On the surface, the employment report for April looked good. Payroll growth exceeded expectations, increasing by 165,000. That was 10,000 more than the 155,000 expected by the Briefing.com consensus. Revisions in March, to 138,000 from 88,000, and February, to 332,000 from 268,000, were strongly positive.
Yet, the underlying details point toward weaker consumption levels. The average workweek dropped to 34.4 hours in April from 34.6 and average hourly earnings increased 0.2%. The decline in workweek more than offset the increase in payrolls and earnings. Altogether, aggregate wages declined 0.3% in April. That would be the first decline in wages since January.
We are working under the assumption that consumers will gradually raise their savings rate back toward the 3.5% that it averaged during most of 2012. If households increase their savings amid declining wages, there is no chance that consumption levels can remain positive.
It would not be surprising, given these figures, if retail sales decline for a second consecutive month in April.
The question now is why did the average workweek decline by such a large margin. While the household survey cannot be used to specifically explain changes in the establishment survey, it does give a good guide on what is going on in the minds of management. And in this case, it may be pointing toward managers cutting hours to meet the conditions imposed by the Affordable Care Act.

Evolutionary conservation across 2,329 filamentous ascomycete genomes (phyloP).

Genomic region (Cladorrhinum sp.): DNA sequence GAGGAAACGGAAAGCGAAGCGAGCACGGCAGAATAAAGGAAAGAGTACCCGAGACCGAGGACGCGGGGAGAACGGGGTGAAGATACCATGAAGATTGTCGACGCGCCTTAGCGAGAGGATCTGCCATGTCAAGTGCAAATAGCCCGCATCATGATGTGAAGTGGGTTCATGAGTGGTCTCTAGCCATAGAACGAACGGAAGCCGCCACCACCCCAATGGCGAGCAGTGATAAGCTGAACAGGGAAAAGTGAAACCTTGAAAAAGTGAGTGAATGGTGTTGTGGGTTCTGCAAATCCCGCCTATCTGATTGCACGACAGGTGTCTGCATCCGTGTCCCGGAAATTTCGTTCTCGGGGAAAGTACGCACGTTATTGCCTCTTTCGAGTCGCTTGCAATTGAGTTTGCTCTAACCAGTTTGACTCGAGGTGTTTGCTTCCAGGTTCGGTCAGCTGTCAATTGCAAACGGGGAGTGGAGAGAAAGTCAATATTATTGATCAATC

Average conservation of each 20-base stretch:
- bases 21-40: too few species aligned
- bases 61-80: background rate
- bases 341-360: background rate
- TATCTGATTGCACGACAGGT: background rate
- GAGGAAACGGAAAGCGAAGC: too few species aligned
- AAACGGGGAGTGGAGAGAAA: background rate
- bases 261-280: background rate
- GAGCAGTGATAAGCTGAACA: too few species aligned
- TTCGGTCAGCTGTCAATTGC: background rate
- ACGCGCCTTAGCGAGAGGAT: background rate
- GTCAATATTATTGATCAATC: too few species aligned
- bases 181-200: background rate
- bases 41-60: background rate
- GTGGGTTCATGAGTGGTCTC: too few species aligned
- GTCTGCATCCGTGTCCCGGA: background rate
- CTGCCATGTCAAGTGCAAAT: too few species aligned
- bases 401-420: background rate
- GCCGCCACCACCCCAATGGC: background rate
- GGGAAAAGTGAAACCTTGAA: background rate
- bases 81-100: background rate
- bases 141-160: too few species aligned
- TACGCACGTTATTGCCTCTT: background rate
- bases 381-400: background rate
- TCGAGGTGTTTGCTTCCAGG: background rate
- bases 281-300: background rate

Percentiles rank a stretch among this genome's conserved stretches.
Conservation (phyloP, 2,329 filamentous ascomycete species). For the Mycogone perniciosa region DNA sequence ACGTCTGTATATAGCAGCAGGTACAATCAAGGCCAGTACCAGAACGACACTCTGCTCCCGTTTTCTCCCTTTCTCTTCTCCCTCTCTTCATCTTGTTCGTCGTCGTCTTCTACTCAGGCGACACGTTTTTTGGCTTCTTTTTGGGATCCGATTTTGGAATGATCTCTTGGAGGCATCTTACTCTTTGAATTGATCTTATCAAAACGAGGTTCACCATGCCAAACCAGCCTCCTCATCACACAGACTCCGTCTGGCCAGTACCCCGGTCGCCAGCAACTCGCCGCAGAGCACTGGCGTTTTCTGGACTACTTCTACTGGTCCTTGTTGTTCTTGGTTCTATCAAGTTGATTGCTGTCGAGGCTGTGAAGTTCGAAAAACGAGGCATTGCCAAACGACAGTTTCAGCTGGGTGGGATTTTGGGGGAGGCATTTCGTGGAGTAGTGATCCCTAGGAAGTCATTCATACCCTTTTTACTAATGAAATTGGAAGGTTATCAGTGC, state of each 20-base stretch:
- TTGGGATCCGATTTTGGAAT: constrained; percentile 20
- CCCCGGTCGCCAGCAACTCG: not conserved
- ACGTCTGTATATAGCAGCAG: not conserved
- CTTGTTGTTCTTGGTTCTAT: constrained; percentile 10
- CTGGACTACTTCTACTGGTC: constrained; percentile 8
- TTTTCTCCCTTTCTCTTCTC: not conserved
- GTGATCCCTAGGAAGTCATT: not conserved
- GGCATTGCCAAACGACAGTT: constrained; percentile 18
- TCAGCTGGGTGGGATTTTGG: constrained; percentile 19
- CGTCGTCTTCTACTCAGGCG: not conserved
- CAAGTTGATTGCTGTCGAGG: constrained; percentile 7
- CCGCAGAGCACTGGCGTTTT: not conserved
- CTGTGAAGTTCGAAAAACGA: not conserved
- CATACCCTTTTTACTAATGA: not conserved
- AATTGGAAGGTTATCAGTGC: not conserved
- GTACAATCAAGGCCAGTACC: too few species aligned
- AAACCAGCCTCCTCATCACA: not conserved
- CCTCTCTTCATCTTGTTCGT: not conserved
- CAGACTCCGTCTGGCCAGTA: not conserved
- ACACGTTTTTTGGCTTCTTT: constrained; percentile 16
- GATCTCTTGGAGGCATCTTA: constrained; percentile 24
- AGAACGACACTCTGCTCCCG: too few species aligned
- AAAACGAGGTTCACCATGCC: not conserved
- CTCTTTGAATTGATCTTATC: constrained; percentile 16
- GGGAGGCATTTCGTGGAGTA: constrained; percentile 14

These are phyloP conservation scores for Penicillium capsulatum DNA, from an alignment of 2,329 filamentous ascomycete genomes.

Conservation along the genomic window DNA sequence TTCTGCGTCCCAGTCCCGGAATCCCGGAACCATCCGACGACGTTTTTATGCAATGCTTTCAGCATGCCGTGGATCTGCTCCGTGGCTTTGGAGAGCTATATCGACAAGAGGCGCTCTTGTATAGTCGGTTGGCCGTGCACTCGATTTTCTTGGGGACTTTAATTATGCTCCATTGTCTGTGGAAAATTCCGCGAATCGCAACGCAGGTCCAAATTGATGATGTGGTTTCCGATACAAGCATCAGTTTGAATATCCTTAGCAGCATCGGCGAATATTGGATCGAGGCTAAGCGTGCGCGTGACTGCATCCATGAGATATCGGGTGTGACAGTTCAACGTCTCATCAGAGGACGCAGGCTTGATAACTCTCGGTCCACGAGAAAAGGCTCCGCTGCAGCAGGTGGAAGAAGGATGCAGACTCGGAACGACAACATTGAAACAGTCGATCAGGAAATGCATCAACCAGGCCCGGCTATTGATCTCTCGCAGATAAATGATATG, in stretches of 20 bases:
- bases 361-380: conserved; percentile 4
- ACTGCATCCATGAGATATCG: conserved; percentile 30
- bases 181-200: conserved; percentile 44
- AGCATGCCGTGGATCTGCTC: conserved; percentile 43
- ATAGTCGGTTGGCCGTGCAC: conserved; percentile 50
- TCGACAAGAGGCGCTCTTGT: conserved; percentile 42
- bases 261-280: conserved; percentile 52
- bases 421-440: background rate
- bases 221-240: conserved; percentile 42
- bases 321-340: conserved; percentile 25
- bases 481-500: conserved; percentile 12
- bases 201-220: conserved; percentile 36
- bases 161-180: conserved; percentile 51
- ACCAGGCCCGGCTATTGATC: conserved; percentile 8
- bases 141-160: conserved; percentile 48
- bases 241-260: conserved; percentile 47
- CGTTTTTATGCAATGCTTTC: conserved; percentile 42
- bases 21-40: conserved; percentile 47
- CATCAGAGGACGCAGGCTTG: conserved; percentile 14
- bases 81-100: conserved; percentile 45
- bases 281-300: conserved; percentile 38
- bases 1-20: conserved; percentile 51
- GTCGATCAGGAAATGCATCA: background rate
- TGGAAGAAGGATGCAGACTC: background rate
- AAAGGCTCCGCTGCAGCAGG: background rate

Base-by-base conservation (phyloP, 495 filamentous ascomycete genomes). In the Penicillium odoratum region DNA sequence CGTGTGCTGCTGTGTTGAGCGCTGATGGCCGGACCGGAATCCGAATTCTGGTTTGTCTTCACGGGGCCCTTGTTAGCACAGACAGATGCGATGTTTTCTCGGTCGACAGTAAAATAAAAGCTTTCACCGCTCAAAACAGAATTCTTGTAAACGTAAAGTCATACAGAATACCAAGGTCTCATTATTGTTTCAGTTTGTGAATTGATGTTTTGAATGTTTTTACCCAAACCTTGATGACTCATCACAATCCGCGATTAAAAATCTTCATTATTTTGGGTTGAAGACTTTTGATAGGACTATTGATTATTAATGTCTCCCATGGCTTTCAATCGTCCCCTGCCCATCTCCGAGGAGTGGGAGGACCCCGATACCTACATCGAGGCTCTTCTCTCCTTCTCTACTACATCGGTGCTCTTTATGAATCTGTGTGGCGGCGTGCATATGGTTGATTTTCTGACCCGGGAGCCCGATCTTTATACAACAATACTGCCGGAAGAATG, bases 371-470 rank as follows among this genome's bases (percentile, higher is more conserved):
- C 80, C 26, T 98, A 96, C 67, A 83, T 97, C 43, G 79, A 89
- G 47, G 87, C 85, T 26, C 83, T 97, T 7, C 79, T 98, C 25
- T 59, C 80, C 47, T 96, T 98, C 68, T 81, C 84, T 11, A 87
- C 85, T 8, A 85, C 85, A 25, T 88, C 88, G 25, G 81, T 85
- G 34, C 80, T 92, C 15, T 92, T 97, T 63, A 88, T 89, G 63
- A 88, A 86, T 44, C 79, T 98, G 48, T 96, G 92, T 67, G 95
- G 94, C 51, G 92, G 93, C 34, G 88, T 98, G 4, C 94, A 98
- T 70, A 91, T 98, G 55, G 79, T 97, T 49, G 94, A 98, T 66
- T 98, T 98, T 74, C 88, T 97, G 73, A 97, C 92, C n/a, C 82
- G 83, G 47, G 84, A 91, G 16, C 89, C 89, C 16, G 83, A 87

The unemployment rate ticked down to 7.5% in April from 7.6% in March. Unlike in past months, the drop in the unemployment rate was due to more workers finding jobs. The number of employed rose by 293,000.
Unfortunately, most of those new jobs were found in part time employment. The number of employed persons working part time for economic reasons increased by 278,000. An additional 163,000 more employed workers are working part time for non-economic reasons.
Now, the total increase in part time workers was larger than the total number of newly employed. That means workers that were working full time in the past are now working part time.
Many firms, such as restaurateurs like Darden (DRI) and leisure companies like Regal Entertainment Group (RGC), have announced that they are cutting their staff's work hours. This will allow firms to remain below the minimum threshold that requires them to provide heath care coverage under the Affordable Care Act.
Furthermore, on Wednesday, Mark Zandi explained a portion of the weakness in his firm's ADP Employment Report was due to a substantial deceleration in hiring by small and medium sized firms that now fall under the Affordable Care Act. It would seem likely that the sudden drop in hours reflects management decreasing their staff to get under the Affordable Care guidelines. If this is the case, and the data seem to point that way, then the Affordable Care Act may be responsible for the decline in wages and the potential drop in overall consumption in April.